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2021 presents a perfect opportunity to optimize 2023 comp picks

Taking the long view

Detroit Lions v Oakland Raiders Photo by Leon Halip/Getty Images

This offseason is really the first where Ron Rivera is in complete control of the front office operations. Last year, he began the house cleaning, but he retained some key staff while he got his feet beneath him in DC. With Kyle Smith gone, Martin Mayhew installed as GM, and a couple of former GMs - Marty Hurney and Chris Polian - added to the brain trust, this will be an opportunity for Ron and his team to set the tenor and direction for the Washington Football Team for years to come.

Mayhew and others are attending the Pro Days of various prospects, in the hopes of gaining inside information in advance of the draft. Rivera has indicated that he intends to build the team “the right way” in free agency, “being cautious and smart” even though they have among the most money in the league to spend:

Building on 2020

The 2020 WFT free agency class was, in a single word - amazing. Every time I think about it, I’m awestruck by how much production - quality production - the team got for such a relatively small investment. Look at the list below, with their 2020 cap hit in parentheses:

  • Logan Thomas (TE) - $2.5M
  • JD McKissic (RB) - $1.6M
  • Cornelius Lucas (OT) - $1.7M
  • Ronald Darby (CB) - $3M
  • Kevin Pierre-Louis (LB) - $3M
  • Wes Schweitzer (G) - $2.5M
  • Kendall Fuller (CB) - $4.1M
  • Total Cost: $18.4M

All of those players carried out critical roles for the team in 2020. All were starters at one point or another during the season, and the only real free agent “bust” was Sean Davis (S), who never played a down with the team. I still struggle to think of a better free agent class in team history. The good news is, Rivera apparently intends to try the same approach this year:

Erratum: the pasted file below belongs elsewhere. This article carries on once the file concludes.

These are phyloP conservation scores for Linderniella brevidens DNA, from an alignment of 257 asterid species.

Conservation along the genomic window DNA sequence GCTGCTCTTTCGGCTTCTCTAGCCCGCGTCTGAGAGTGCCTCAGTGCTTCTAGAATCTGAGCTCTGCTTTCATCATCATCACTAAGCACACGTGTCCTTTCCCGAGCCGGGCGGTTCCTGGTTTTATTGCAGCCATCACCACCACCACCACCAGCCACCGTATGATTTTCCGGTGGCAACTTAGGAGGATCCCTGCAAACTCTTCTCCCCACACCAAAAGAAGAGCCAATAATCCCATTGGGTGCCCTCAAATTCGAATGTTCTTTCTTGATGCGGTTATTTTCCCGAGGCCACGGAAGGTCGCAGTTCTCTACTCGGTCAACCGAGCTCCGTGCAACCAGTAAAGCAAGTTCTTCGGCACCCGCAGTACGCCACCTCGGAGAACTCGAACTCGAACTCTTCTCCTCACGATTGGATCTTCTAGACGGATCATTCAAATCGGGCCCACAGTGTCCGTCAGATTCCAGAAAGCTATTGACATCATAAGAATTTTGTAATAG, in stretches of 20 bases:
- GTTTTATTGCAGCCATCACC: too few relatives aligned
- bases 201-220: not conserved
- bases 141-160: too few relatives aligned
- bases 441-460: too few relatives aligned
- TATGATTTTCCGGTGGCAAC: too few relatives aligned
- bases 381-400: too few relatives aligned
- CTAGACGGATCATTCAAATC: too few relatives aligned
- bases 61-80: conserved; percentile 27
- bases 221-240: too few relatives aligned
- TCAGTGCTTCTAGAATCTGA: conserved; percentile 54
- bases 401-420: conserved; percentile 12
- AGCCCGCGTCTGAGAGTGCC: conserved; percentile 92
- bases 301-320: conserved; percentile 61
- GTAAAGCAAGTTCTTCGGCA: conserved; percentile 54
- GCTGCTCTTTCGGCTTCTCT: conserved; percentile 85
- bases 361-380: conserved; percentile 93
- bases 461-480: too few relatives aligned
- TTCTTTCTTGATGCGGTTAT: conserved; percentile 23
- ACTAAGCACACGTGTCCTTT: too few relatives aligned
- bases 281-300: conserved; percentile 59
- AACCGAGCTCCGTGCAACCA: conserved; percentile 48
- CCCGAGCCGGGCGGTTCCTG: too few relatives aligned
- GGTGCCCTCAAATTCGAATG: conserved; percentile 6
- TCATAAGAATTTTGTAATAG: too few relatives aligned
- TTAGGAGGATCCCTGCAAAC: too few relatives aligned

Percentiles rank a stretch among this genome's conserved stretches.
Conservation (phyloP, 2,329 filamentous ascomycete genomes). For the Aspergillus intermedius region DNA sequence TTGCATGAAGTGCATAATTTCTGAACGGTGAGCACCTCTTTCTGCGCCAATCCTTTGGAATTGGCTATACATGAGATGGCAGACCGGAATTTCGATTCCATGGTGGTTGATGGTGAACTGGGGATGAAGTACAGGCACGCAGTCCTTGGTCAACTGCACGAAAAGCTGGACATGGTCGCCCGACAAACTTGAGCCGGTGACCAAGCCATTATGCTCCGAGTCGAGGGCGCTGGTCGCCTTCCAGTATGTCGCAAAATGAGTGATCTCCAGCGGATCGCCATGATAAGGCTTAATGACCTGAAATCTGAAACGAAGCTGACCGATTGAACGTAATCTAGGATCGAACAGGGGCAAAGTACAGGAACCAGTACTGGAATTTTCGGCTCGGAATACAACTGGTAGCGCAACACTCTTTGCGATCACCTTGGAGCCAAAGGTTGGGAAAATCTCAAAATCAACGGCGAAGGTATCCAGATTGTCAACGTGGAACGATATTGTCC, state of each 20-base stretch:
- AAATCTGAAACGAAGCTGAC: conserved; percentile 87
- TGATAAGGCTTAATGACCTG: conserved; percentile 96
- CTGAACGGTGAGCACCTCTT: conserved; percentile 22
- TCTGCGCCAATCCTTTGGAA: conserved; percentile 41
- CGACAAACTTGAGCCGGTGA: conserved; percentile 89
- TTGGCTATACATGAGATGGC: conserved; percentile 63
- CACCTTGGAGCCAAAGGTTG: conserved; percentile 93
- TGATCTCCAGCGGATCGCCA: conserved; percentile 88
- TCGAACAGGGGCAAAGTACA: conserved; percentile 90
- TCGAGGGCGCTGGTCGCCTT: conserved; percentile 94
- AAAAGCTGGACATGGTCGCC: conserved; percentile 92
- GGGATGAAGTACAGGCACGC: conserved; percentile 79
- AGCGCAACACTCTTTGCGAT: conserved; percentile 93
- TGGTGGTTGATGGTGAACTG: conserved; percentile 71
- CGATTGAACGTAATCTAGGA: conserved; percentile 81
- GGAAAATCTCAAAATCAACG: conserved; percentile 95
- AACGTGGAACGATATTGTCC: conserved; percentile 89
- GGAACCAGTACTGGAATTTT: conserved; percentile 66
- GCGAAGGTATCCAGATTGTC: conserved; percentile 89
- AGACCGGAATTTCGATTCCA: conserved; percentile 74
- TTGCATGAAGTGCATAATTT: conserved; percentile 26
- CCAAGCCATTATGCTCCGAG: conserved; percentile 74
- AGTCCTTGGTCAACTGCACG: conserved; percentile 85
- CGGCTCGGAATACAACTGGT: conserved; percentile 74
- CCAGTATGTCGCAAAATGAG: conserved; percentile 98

The “bad” news, if it can really be said to be bad - and I don’t think it can be, given the way those guys played - is that signing all those free agents last year obliterated any chance that the team would garner compensatory picks in the 2021 draft, by offsetting Washington’s own free agents who walked after last season (i.e., Ereck Flowers and Case Keenum). In contrast, our arch rival Dallas Cowboys played the comp pick game masterfully last season, and ended up netting 4 additional picks in the coming draft (a third, fourth, fifth, and sixth).

Until 2019, Washington had been notoriously terrible at accumulating comp picks, which are - in essence - a bonus that teams get for losing players in free agency who are sufficiently desirable that they get good contracts from other teams. Those “bonuses” are chipped away when the original team signs outside free agents, however, so the best way to optimize comp picks (any team can receive up to 4 picks in a given draft) is to groom good players who are eventually allowed to test free agency, and to minimize the number of outside free agents you sign (you are not penalized for signing your own free agents). The rules are a bit more arcane than that, but that’s a basic summary.